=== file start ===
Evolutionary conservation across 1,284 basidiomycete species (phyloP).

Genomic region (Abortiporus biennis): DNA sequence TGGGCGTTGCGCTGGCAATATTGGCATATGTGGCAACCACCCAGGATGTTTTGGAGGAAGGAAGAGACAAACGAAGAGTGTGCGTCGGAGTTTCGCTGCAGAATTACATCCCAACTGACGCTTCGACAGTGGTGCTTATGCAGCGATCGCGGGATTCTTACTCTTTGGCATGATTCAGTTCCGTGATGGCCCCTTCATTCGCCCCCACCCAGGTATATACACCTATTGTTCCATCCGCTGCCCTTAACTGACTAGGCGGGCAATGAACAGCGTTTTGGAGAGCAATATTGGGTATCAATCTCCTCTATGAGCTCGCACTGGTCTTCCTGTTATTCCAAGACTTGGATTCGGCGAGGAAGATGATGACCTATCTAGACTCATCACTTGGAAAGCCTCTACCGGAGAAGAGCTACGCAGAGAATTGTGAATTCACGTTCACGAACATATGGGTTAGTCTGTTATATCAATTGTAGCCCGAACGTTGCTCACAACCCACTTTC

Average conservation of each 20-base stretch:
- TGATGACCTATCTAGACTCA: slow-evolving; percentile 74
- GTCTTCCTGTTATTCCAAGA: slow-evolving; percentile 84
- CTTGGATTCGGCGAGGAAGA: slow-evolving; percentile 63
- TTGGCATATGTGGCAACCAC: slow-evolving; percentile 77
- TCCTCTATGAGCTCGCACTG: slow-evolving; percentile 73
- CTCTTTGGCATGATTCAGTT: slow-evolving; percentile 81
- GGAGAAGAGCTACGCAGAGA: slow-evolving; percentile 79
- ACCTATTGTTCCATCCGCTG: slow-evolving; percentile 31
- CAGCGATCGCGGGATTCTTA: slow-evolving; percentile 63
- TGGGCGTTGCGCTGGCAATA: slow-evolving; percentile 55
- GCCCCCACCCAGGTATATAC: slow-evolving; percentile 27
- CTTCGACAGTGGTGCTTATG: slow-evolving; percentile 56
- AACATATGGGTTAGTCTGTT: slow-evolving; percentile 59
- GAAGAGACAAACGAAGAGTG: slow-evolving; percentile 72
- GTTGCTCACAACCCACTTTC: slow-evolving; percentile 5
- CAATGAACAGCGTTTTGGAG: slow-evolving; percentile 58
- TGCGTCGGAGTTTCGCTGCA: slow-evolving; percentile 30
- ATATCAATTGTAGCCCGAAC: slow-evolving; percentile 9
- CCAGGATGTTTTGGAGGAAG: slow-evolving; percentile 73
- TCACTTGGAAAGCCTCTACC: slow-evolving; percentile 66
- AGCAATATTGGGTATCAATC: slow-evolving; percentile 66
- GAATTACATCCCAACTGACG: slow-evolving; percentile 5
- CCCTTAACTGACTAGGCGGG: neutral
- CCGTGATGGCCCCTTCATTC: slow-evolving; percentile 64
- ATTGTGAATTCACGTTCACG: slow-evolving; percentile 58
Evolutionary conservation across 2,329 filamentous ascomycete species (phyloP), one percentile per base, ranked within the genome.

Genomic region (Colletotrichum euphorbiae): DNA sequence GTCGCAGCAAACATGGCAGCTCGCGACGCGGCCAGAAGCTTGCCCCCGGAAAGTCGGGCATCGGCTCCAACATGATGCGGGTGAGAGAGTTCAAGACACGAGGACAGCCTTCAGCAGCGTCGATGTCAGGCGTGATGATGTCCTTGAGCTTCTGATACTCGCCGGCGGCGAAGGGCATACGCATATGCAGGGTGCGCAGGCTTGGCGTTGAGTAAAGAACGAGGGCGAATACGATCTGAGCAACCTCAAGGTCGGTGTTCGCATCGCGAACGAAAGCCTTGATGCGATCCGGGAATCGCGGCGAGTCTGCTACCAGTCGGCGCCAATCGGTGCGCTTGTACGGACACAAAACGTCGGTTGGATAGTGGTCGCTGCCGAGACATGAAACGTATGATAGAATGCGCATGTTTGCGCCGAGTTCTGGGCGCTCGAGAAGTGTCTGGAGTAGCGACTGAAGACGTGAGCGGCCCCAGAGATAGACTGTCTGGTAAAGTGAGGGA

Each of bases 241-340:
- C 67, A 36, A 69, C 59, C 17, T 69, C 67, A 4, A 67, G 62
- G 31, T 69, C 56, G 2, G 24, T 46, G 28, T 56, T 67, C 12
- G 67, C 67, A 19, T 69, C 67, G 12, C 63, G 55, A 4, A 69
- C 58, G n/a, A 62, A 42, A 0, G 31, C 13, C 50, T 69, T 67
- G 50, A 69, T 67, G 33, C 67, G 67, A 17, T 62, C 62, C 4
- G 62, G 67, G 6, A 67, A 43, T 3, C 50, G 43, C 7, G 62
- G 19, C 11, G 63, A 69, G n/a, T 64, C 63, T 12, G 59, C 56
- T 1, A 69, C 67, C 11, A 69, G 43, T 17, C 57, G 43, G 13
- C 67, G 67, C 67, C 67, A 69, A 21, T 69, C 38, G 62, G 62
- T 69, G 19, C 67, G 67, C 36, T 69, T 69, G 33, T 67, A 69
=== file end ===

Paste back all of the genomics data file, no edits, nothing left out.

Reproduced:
Evolutionary conservation across 1,284 basidiomycete species (phyloP).

Genomic region (Abortiporus biennis): DNA sequence TGGGCGTTGCGCTGGCAATATTGGCATATGTGGCAACCACCCAGGATGTTTTGGAGGAAGGAAGAGACAAACGAAGAGTGTGCGTCGGAGTTTCGCTGCAGAATTACATCCCAACTGACGCTTCGACAGTGGTGCTTATGCAGCGATCGCGGGATTCTTACTCTTTGGCATGATTCAGTTCCGTGATGGCCCCTTCATTCGCCCCCACCCAGGTATATACACCTATTGTTCCATCCGCTGCCCTTAACTGACTAGGCGGGCAATGAACAGCGTTTTGGAGAGCAATATTGGGTATCAATCTCCTCTATGAGCTCGCACTGGTCTTCCTGTTATTCCAAGACTTGGATTCGGCGAGGAAGATGATGACCTATCTAGACTCATCACTTGGAAAGCCTCTACCGGAGAAGAGCTACGCAGAGAATTGTGAATTCACGTTCACGAACATATGGGTTAGTCTGTTATATCAATTGTAGCCCGAACGTTGCTCACAACCCACTTTC

Average conservation of each 20-base stretch:
- TGATGACCTATCTAGACTCA: slow-evolving; percentile 74
- GTCTTCCTGTTATTCCAAGA: slow-evolving; percentile 84
- CTTGGATTCGGCGAGGAAGA: slow-evolving; percentile 63
- TTGGCATATGTGGCAACCAC: slow-evolving; percentile 77
- TCCTCTATGAGCTCGCACTG: slow-evolving; percentile 73
- CTCTTTGGCATGATTCAGTT: slow-evolving; percentile 81
- GGAGAAGAGCTACGCAGAGA: slow-evolving; percentile 79
- ACCTATTGTTCCATCCGCTG: slow-evolving; percentile 31
- CAGCGATCGCGGGATTCTTA: slow-evolving; percentile 63
- TGGGCGTTGCGCTGGCAATA: slow-evolving; percentile 55
- GCCCCCACCCAGGTATATAC: slow-evolving; percentile 27
- CTTCGACAGTGGTGCTTATG: slow-evolving; percentile 56
- AACATATGGGTTAGTCTGTT: slow-evolving; percentile 59
- GAAGAGACAAACGAAGAGTG: slow-evolving; percentile 72
- GTTGCTCACAACCCACTTTC: slow-evolving; percentile 5
- CAATGAACAGCGTTTTGGAG: slow-evolving; percentile 58
- TGCGTCGGAGTTTCGCTGCA: slow-evolving; percentile 30
- ATATCAATTGTAGCCCGAAC: slow-evolving; percentile 9
- CCAGGATGTTTTGGAGGAAG: slow-evolving; percentile 73
- TCACTTGGAAAGCCTCTACC: slow-evolving; percentile 66
- AGCAATATTGGGTATCAATC: slow-evolving; percentile 66
- GAATTACATCCCAACTGACG: slow-evolving; percentile 5
- CCCTTAACTGACTAGGCGGG: neutral
- CCGTGATGGCCCCTTCATTC: slow-evolving; percentile 64
- ATTGTGAATTCACGTTCACG: slow-evolving; percentile 58
Evolutionary conservation across 2,329 filamentous ascomycete species (phyloP), one percentile per base, ranked within the genome.

Genomic region (Colletotrichum euphorbiae): DNA sequence GTCGCAGCAAACATGGCAGCTCGCGACGCGGCCAGAAGCTTGCCCCCGGAAAGTCGGGCATCGGCTCCAACATGATGCGGGTGAGAGAGTTCAAGACACGAGGACAGCCTTCAGCAGCGTCGATGTCAGGCGTGATGATGTCCTTGAGCTTCTGATACTCGCCGGCGGCGAAGGGCATACGCATATGCAGGGTGCGCAGGCTTGGCGTTGAGTAAAGAACGAGGGCGAATACGATCTGAGCAACCTCAAGGTCGGTGTTCGCATCGCGAACGAAAGCCTTGATGCGATCCGGGAATCGCGGCGAGTCTGCTACCAGTCGGCGCCAATCGGTGCGCTTGTACGGACACAAAACGTCGGTTGGATAGTGGTCGCTGCCGAGACATGAAACGTATGATAGAATGCGCATGTTTGCGCCGAGTTCTGGGCGCTCGAGAAGTGTCTGGAGTAGCGACTGAAGACGTGAGCGGCCCCAGAGATAGACTGTCTGGTAAAGTGAGGGA

Each of bases 241-340:
- C 67, A 36, A 69, C 59, C 17, T 69, C 67, A 4, A 67, G 62
- G 31, T 69, C 56, G 2, G 24, T 46, G 28, T 56, T 67, C 12
- G 67, C 67, A 19, T 69, C 67, G 12, C 63, G 55, A 4, A 69
- C 58, G n/a, A 62, A 42, A 0, G 31, C 13, C 50, T 69, T 67
- G 50, A 69, T 67, G 33, C 67, G 67, A 17, T 62, C 62, C 4
- G 62, G 67, G 6, A 67, A 43, T 3, C 50, G 43, C 7, G 62
- G 19, C 11, G 63, A 69, G n/a, T 64, C 63, T 12, G 59, C 56
- T 1, A 69, C 67, C 11, A 69, G 43, T 17, C 57, G 43, G 13
- C 67, G 67, C 67, C 67, A 69, A 21, T 69, C 38, G 62, G 62
- T 69, G 19, C 67, G 67, C 36, T 69, T 69, G 33, T 67, A 69